In 1802, Lord Selkirk approached the Colonial Office for a subsidized settlement grant in Sault-Ste Marie,
In July 1803, three ships, the Dykes, the Polly, and the Oughton sailed to
Canada with eight hundred former highland crofters
and headed to .
The Polly arrived in the Prince Edward Island harbour
of Orwell Bay, on Sunday, August 7th,
1803, carrying 250 adults and 150 children. Most of these passengers were from
Skye. The Dykes, which also brought Lord Selkirk, arrived in Prince Edward Island two days after the Polly. Most
of the passengers on the Polly were from Charlottetown Mull.
The Oughton arrived on August 27th, 1803, carrying another 40 or 50 passengers,
this time from Uist.
The land given to these new settlers consisted primarily of evergreen forest. Each family was given between 50 and 150 acres for a nominal fee. The lots were laid out so that four or five families were grouped together. Each parcel of land granted access to the waterfront. Many families spent their first winter in makeshift lean-tos. However, come spring, the new immigrants worked together to clear their lands, build their houses, and settle into their new lives.
Being able to work the land once again became somewhat of a tonic for them. Because these settlers had come with their families or members of their communities, they arrived with their social support system and this made the transition to life in the new world much easier for them. These Highland Scots were a self sufficient community within a year of their arrival.
Later generations moved to the
County area of Ontario,
setting up communities along the Saugeen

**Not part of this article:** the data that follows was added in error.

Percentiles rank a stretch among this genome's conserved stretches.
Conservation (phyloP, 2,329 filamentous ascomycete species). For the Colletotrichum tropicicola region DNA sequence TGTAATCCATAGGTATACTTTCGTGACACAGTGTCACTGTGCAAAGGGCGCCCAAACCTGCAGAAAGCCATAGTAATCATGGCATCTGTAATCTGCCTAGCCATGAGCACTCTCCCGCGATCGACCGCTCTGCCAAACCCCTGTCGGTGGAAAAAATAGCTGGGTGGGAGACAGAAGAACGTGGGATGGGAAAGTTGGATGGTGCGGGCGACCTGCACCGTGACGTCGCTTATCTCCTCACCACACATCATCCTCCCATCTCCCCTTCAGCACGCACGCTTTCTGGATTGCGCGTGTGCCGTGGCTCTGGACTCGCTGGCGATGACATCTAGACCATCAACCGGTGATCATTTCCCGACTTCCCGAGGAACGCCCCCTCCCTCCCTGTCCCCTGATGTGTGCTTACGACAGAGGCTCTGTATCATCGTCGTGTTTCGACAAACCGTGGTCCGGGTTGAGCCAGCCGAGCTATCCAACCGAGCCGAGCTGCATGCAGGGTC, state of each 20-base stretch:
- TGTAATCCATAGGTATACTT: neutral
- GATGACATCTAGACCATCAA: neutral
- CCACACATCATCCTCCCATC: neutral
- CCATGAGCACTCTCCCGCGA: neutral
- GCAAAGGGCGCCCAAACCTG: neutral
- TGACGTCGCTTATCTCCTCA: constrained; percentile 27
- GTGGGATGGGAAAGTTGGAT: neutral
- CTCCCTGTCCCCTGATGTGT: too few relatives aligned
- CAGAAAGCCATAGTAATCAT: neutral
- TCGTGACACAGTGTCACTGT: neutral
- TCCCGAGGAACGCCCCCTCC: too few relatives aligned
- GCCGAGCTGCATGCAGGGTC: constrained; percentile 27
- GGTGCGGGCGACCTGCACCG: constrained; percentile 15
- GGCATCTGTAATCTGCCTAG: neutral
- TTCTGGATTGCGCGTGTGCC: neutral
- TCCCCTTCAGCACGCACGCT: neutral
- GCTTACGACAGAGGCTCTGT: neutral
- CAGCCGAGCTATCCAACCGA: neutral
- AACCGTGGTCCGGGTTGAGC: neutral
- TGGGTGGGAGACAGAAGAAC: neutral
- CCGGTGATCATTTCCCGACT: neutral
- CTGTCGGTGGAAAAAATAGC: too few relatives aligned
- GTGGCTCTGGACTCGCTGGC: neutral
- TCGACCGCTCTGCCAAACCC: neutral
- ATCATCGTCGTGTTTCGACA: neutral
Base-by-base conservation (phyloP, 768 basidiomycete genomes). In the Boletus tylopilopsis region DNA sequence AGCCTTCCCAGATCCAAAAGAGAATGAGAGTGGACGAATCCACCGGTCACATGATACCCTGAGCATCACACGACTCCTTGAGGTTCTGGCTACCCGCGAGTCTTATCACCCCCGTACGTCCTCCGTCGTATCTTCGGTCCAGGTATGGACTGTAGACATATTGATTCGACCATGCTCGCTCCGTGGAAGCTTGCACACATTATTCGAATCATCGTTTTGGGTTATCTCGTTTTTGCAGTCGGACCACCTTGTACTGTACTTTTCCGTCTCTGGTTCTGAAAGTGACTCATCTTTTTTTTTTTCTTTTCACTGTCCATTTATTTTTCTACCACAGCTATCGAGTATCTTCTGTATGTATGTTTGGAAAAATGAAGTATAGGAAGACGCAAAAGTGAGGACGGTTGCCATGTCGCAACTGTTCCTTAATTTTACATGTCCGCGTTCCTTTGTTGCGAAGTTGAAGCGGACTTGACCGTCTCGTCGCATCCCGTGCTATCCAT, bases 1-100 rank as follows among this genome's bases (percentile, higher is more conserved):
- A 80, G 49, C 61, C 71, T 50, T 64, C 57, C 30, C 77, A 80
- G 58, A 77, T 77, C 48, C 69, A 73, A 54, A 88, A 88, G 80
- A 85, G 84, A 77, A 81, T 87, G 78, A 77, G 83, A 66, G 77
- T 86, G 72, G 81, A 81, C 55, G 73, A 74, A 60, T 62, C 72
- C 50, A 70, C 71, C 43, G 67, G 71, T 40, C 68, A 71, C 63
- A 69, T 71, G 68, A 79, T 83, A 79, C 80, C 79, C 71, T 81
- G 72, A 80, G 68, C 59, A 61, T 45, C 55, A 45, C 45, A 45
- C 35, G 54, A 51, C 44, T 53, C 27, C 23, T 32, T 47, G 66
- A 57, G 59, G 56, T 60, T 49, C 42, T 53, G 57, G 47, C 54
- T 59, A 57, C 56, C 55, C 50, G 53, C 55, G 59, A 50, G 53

River near Paisley as well as along
the south coast of Lake Huron from Southampton
Having used his land on the southwest
of PEI for the initial settlers, Selkirk
was eager to continue to pursue his original desire to find land in . He was
eventually able to purchase land in Southern Ontario, near the junction of Lake
St. Clair and the Upper Canada , in what is now
Wallaceburg. This was a problematic scheme in that the land was very different
than that granted in PEI. The first winter saw deaths of 15 people through
malaria from the mosquitoes in the damp, forested lands. Selkirk soon abandoned
this settlement. However, the Scots remained and became very successful in
their new country. The Scottish influence of these early settlers can be seen
throughout the south western most part of Ontario. Detroit
Selkirk later managed to persuade the Hudson Bay Company that an agricultural settlement would lower their costs since local farmers would be able to produce goods that, at the time, the company was having to import at great expense. Selkirk was able to purchase 116,000 square miles in the
River Valley and
along the Assiniboine River in Manitoba
and what is now Northern Dakota and parts of Northern Minnesota. This land mass
was five times the size of the whole of . Selkirk purchased this
land at a cost of 10/s ($26.50 in today’s currency). Scotland
This settlement was not without its difficulties and there were many physical battles as well as court battles between the early settlers and the Hudson's Bay Company, Canada's largest retail trading post. Many of the early settlers married into the local aboriginal communities, creating the Metis nation.
If you have ancestors who were Selkirk Settlers, here are some resources to assist you in your genealogy research:
Passenger List reconstruction for ship Polly:
Passenger List reconstruction for ship Dykes:
Passenger List reconstruction for ship Oughton:
Passenger List reconstruction for ship Spencer:
Hudsons Bay Company Archives:
There are some archives regarding the men from Orkney, Scotland, who were recruited as indentured workers with the Hudson's Bay Company in the archives in Stromness, Orkney. These are not available online.
Some records are also available at Library and Archives Canada. These records need to be consulted in person.